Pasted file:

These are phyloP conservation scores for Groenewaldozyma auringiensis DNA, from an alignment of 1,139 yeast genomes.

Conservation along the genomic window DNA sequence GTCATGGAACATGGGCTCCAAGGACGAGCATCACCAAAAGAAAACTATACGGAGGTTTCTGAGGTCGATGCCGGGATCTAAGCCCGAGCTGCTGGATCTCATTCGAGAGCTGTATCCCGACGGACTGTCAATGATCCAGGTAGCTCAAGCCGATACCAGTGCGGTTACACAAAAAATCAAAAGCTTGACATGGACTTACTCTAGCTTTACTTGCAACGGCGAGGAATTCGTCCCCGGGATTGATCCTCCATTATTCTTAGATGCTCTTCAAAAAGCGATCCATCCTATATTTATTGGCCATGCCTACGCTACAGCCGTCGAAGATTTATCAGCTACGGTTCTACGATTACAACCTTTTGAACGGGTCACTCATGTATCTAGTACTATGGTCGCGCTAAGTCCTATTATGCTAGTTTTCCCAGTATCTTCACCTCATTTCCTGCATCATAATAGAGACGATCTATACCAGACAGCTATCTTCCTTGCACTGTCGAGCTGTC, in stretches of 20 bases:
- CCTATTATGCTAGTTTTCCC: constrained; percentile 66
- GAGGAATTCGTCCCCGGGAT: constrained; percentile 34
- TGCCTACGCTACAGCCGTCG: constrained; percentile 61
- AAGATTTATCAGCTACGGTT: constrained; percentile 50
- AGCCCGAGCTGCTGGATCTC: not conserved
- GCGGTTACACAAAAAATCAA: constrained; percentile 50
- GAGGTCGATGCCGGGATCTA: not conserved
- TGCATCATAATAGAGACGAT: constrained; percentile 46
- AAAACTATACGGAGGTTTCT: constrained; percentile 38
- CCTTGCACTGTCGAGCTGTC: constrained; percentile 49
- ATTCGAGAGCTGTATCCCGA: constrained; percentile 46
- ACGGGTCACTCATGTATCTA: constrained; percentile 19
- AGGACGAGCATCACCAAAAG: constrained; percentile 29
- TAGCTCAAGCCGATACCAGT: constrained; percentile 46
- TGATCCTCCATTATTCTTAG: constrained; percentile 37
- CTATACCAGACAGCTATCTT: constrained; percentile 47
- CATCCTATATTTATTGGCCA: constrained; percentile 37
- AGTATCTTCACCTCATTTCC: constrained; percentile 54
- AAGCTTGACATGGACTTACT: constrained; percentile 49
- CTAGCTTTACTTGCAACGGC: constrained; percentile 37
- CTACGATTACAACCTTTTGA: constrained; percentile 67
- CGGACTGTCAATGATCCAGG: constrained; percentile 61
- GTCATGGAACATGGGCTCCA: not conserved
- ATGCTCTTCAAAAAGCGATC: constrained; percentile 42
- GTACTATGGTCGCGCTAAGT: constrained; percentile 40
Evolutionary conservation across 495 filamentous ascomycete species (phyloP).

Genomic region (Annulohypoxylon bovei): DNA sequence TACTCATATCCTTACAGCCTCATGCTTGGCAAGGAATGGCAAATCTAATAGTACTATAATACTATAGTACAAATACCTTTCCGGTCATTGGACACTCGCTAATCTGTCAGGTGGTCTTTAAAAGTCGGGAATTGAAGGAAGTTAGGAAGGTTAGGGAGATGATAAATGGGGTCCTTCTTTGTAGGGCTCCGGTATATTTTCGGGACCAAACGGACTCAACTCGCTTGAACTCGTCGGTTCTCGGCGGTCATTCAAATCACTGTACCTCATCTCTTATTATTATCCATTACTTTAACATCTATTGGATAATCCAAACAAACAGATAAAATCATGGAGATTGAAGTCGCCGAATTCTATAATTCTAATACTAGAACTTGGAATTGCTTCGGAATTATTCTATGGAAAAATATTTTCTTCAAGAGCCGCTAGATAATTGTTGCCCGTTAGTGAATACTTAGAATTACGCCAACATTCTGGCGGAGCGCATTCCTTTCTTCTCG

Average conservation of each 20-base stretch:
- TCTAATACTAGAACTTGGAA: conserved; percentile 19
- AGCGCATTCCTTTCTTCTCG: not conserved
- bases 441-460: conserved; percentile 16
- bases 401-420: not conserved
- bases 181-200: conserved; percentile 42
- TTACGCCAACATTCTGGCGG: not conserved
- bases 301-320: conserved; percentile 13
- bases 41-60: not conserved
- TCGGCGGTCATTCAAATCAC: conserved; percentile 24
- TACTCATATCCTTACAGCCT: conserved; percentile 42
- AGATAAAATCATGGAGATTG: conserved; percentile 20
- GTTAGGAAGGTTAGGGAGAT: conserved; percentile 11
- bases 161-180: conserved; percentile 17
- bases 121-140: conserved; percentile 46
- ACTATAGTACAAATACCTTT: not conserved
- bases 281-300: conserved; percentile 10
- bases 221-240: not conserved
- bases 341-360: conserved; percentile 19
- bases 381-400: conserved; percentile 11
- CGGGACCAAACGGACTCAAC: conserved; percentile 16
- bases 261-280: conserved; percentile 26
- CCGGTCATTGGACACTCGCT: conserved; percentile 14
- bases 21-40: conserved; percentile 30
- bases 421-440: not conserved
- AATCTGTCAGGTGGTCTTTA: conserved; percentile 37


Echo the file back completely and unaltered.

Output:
These are phyloP conservation scores for Groenewaldozyma auringiensis DNA, from an alignment of 1,139 yeast genomes.

Conservation along the genomic window DNA sequence GTCATGGAACATGGGCTCCAAGGACGAGCATCACCAAAAGAAAACTATACGGAGGTTTCTGAGGTCGATGCCGGGATCTAAGCCCGAGCTGCTGGATCTCATTCGAGAGCTGTATCCCGACGGACTGTCAATGATCCAGGTAGCTCAAGCCGATACCAGTGCGGTTACACAAAAAATCAAAAGCTTGACATGGACTTACTCTAGCTTTACTTGCAACGGCGAGGAATTCGTCCCCGGGATTGATCCTCCATTATTCTTAGATGCTCTTCAAAAAGCGATCCATCCTATATTTATTGGCCATGCCTACGCTACAGCCGTCGAAGATTTATCAGCTACGGTTCTACGATTACAACCTTTTGAACGGGTCACTCATGTATCTAGTACTATGGTCGCGCTAAGTCCTATTATGCTAGTTTTCCCAGTATCTTCACCTCATTTCCTGCATCATAATAGAGACGATCTATACCAGACAGCTATCTTCCTTGCACTGTCGAGCTGTC, in stretches of 20 bases:
- CCTATTATGCTAGTTTTCCC: constrained; percentile 66
- GAGGAATTCGTCCCCGGGAT: constrained; percentile 34
- TGCCTACGCTACAGCCGTCG: constrained; percentile 61
- AAGATTTATCAGCTACGGTT: constrained; percentile 50
- AGCCCGAGCTGCTGGATCTC: not conserved
- GCGGTTACACAAAAAATCAA: constrained; percentile 50
- GAGGTCGATGCCGGGATCTA: not conserved
- TGCATCATAATAGAGACGAT: constrained; percentile 46
- AAAACTATACGGAGGTTTCT: constrained; percentile 38
- CCTTGCACTGTCGAGCTGTC: constrained; percentile 49
- ATTCGAGAGCTGTATCCCGA: constrained; percentile 46
- ACGGGTCACTCATGTATCTA: constrained; percentile 19
- AGGACGAGCATCACCAAAAG: constrained; percentile 29
- TAGCTCAAGCCGATACCAGT: constrained; percentile 46
- TGATCCTCCATTATTCTTAG: constrained; percentile 37
- CTATACCAGACAGCTATCTT: constrained; percentile 47
- CATCCTATATTTATTGGCCA: constrained; percentile 37
- AGTATCTTCACCTCATTTCC: constrained; percentile 54
- AAGCTTGACATGGACTTACT: constrained; percentile 49
- CTAGCTTTACTTGCAACGGC: constrained; percentile 37
- CTACGATTACAACCTTTTGA: constrained; percentile 67
- CGGACTGTCAATGATCCAGG: constrained; percentile 61
- GTCATGGAACATGGGCTCCA: not conserved
- ATGCTCTTCAAAAAGCGATC: constrained; percentile 42
- GTACTATGGTCGCGCTAAGT: constrained; percentile 40
Evolutionary conservation across 495 filamentous ascomycete species (phyloP).

Genomic region (Annulohypoxylon bovei): DNA sequence TACTCATATCCTTACAGCCTCATGCTTGGCAAGGAATGGCAAATCTAATAGTACTATAATACTATAGTACAAATACCTTTCCGGTCATTGGACACTCGCTAATCTGTCAGGTGGTCTTTAAAAGTCGGGAATTGAAGGAAGTTAGGAAGGTTAGGGAGATGATAAATGGGGTCCTTCTTTGTAGGGCTCCGGTATATTTTCGGGACCAAACGGACTCAACTCGCTTGAACTCGTCGGTTCTCGGCGGTCATTCAAATCACTGTACCTCATCTCTTATTATTATCCATTACTTTAACATCTATTGGATAATCCAAACAAACAGATAAAATCATGGAGATTGAAGTCGCCGAATTCTATAATTCTAATACTAGAACTTGGAATTGCTTCGGAATTATTCTATGGAAAAATATTTTCTTCAAGAGCCGCTAGATAATTGTTGCCCGTTAGTGAATACTTAGAATTACGCCAACATTCTGGCGGAGCGCATTCCTTTCTTCTCG

Average conservation of each 20-base stretch:
- TCTAATACTAGAACTTGGAA: conserved; percentile 19
- AGCGCATTCCTTTCTTCTCG: not conserved
- bases 441-460: conserved; percentile 16
- bases 401-420: not conserved
- bases 181-200: conserved; percentile 42
- TTACGCCAACATTCTGGCGG: not conserved
- bases 301-320: conserved; percentile 13
- bases 41-60: not conserved
- TCGGCGGTCATTCAAATCAC: conserved; percentile 24
- TACTCATATCCTTACAGCCT: conserved; percentile 42
- AGATAAAATCATGGAGATTG: conserved; percentile 20
- GTTAGGAAGGTTAGGGAGAT: conserved; percentile 11
- bases 161-180: conserved; percentile 17
- bases 121-140: conserved; percentile 46
- ACTATAGTACAAATACCTTT: not conserved
- bases 281-300: conserved; percentile 10
- bases 221-240: not conserved
- bases 341-360: conserved; percentile 19
- bases 381-400: conserved; percentile 11
- CGGGACCAAACGGACTCAAC: conserved; percentile 16
- bases 261-280: conserved; percentile 26
- CCGGTCATTGGACACTCGCT: conserved; percentile 14
- bases 21-40: conserved; percentile 30
- bases 421-440: not conserved
- AATCTGTCAGGTGGTCTTTA: conserved; percentile 37